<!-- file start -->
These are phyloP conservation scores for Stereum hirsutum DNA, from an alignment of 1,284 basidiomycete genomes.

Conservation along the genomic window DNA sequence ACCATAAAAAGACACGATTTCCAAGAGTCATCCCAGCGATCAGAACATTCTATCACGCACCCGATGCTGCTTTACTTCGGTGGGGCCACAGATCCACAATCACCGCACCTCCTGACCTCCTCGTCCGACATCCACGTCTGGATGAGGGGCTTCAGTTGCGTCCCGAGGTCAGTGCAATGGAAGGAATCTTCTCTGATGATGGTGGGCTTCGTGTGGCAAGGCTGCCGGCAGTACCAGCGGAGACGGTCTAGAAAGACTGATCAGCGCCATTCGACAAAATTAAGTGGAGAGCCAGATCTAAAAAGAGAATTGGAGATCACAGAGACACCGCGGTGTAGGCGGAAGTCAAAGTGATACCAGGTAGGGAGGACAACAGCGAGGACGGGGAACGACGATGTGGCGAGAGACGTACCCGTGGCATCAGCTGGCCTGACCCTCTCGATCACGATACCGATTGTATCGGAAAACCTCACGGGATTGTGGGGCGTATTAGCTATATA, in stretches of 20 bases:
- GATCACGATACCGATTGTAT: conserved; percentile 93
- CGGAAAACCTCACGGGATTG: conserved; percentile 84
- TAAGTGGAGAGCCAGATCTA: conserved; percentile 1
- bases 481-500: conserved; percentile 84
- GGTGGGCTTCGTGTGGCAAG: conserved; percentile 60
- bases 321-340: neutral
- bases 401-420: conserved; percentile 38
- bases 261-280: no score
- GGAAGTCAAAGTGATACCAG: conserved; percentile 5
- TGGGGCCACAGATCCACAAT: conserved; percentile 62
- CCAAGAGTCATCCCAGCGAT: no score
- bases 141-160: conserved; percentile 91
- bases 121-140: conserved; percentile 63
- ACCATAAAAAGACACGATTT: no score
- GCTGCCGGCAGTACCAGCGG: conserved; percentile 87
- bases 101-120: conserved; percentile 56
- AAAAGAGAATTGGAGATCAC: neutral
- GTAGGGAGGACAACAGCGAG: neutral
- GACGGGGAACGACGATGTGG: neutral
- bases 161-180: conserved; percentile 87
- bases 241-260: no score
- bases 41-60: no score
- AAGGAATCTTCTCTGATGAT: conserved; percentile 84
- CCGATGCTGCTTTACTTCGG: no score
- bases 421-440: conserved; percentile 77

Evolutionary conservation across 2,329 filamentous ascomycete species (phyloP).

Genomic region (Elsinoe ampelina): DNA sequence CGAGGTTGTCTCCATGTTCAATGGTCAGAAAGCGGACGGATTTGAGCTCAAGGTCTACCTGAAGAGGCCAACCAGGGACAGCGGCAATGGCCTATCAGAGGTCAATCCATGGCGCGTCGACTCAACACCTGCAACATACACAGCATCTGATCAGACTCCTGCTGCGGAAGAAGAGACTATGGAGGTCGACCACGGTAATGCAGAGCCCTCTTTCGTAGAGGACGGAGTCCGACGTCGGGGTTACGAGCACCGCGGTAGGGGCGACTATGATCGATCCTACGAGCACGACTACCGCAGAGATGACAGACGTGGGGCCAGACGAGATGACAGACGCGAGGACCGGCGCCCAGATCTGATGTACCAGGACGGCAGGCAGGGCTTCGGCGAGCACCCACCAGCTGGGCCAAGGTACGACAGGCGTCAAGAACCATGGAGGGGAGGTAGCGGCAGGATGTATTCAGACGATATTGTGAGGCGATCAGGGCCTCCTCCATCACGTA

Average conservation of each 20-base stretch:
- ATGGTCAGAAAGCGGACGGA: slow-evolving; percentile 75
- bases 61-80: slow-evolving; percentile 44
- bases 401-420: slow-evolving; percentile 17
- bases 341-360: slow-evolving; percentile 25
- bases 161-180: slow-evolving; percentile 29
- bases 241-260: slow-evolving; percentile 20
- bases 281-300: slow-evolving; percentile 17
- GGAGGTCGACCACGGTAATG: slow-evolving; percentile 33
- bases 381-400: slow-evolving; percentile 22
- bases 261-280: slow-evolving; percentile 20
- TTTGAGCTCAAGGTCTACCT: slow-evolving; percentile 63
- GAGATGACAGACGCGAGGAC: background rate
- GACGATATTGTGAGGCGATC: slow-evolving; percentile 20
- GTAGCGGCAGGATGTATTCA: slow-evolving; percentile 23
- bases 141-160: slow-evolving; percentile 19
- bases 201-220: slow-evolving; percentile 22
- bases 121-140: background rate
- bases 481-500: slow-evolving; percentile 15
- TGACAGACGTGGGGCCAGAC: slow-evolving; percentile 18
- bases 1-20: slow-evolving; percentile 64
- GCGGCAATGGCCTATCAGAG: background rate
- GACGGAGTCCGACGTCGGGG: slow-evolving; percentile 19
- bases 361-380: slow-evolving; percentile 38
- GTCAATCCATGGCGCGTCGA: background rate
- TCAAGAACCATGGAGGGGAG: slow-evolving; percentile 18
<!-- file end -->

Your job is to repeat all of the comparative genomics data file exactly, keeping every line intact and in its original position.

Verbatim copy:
These are phyloP conservation scores for Stereum hirsutum DNA, from an alignment of 1,284 basidiomycete genomes.

Conservation along the genomic window DNA sequence ACCATAAAAAGACACGATTTCCAAGAGTCATCCCAGCGATCAGAACATTCTATCACGCACCCGATGCTGCTTTACTTCGGTGGGGCCACAGATCCACAATCACCGCACCTCCTGACCTCCTCGTCCGACATCCACGTCTGGATGAGGGGCTTCAGTTGCGTCCCGAGGTCAGTGCAATGGAAGGAATCTTCTCTGATGATGGTGGGCTTCGTGTGGCAAGGCTGCCGGCAGTACCAGCGGAGACGGTCTAGAAAGACTGATCAGCGCCATTCGACAAAATTAAGTGGAGAGCCAGATCTAAAAAGAGAATTGGAGATCACAGAGACACCGCGGTGTAGGCGGAAGTCAAAGTGATACCAGGTAGGGAGGACAACAGCGAGGACGGGGAACGACGATGTGGCGAGAGACGTACCCGTGGCATCAGCTGGCCTGACCCTCTCGATCACGATACCGATTGTATCGGAAAACCTCACGGGATTGTGGGGCGTATTAGCTATATA, in stretches of 20 bases:
- GATCACGATACCGATTGTAT: conserved; percentile 93
- CGGAAAACCTCACGGGATTG: conserved; percentile 84
- TAAGTGGAGAGCCAGATCTA: conserved; percentile 1
- bases 481-500: conserved; percentile 84
- GGTGGGCTTCGTGTGGCAAG: conserved; percentile 60
- bases 321-340: neutral
- bases 401-420: conserved; percentile 38
- bases 261-280: no score
- GGAAGTCAAAGTGATACCAG: conserved; percentile 5
- TGGGGCCACAGATCCACAAT: conserved; percentile 62
- CCAAGAGTCATCCCAGCGAT: no score
- bases 141-160: conserved; percentile 91
- bases 121-140: conserved; percentile 63
- ACCATAAAAAGACACGATTT: no score
- GCTGCCGGCAGTACCAGCGG: conserved; percentile 87
- bases 101-120: conserved; percentile 56
- AAAAGAGAATTGGAGATCAC: neutral
- GTAGGGAGGACAACAGCGAG: neutral
- GACGGGGAACGACGATGTGG: neutral
- bases 161-180: conserved; percentile 87
- bases 241-260: no score
- bases 41-60: no score
- AAGGAATCTTCTCTGATGAT: conserved; percentile 84
- CCGATGCTGCTTTACTTCGG: no score
- bases 421-440: conserved; percentile 77

Evolutionary conservation across 2,329 filamentous ascomycete species (phyloP).

Genomic region (Elsinoe ampelina): DNA sequence CGAGGTTGTCTCCATGTTCAATGGTCAGAAAGCGGACGGATTTGAGCTCAAGGTCTACCTGAAGAGGCCAACCAGGGACAGCGGCAATGGCCTATCAGAGGTCAATCCATGGCGCGTCGACTCAACACCTGCAACATACACAGCATCTGATCAGACTCCTGCTGCGGAAGAAGAGACTATGGAGGTCGACCACGGTAATGCAGAGCCCTCTTTCGTAGAGGACGGAGTCCGACGTCGGGGTTACGAGCACCGCGGTAGGGGCGACTATGATCGATCCTACGAGCACGACTACCGCAGAGATGACAGACGTGGGGCCAGACGAGATGACAGACGCGAGGACCGGCGCCCAGATCTGATGTACCAGGACGGCAGGCAGGGCTTCGGCGAGCACCCACCAGCTGGGCCAAGGTACGACAGGCGTCAAGAACCATGGAGGGGAGGTAGCGGCAGGATGTATTCAGACGATATTGTGAGGCGATCAGGGCCTCCTCCATCACGTA

Average conservation of each 20-base stretch:
- ATGGTCAGAAAGCGGACGGA: slow-evolving; percentile 75
- bases 61-80: slow-evolving; percentile 44
- bases 401-420: slow-evolving; percentile 17
- bases 341-360: slow-evolving; percentile 25
- bases 161-180: slow-evolving; percentile 29
- bases 241-260: slow-evolving; percentile 20
- bases 281-300: slow-evolving; percentile 17
- GGAGGTCGACCACGGTAATG: slow-evolving; percentile 33
- bases 381-400: slow-evolving; percentile 22
- bases 261-280: slow-evolving; percentile 20
- TTTGAGCTCAAGGTCTACCT: slow-evolving; percentile 63
- GAGATGACAGACGCGAGGAC: background rate
- GACGATATTGTGAGGCGATC: slow-evolving; percentile 20
- GTAGCGGCAGGATGTATTCA: slow-evolving; percentile 23
- bases 141-160: slow-evolving; percentile 19
- bases 201-220: slow-evolving; percentile 22
- bases 121-140: background rate
- bases 481-500: slow-evolving; percentile 15
- TGACAGACGTGGGGCCAGAC: slow-evolving; percentile 18
- bases 1-20: slow-evolving; percentile 64
- GCGGCAATGGCCTATCAGAG: background rate
- GACGGAGTCCGACGTCGGGG: slow-evolving; percentile 19
- bases 361-380: slow-evolving; percentile 38
- GTCAATCCATGGCGCGTCGA: background rate
- TCAAGAACCATGGAGGGGAG: slow-evolving; percentile 18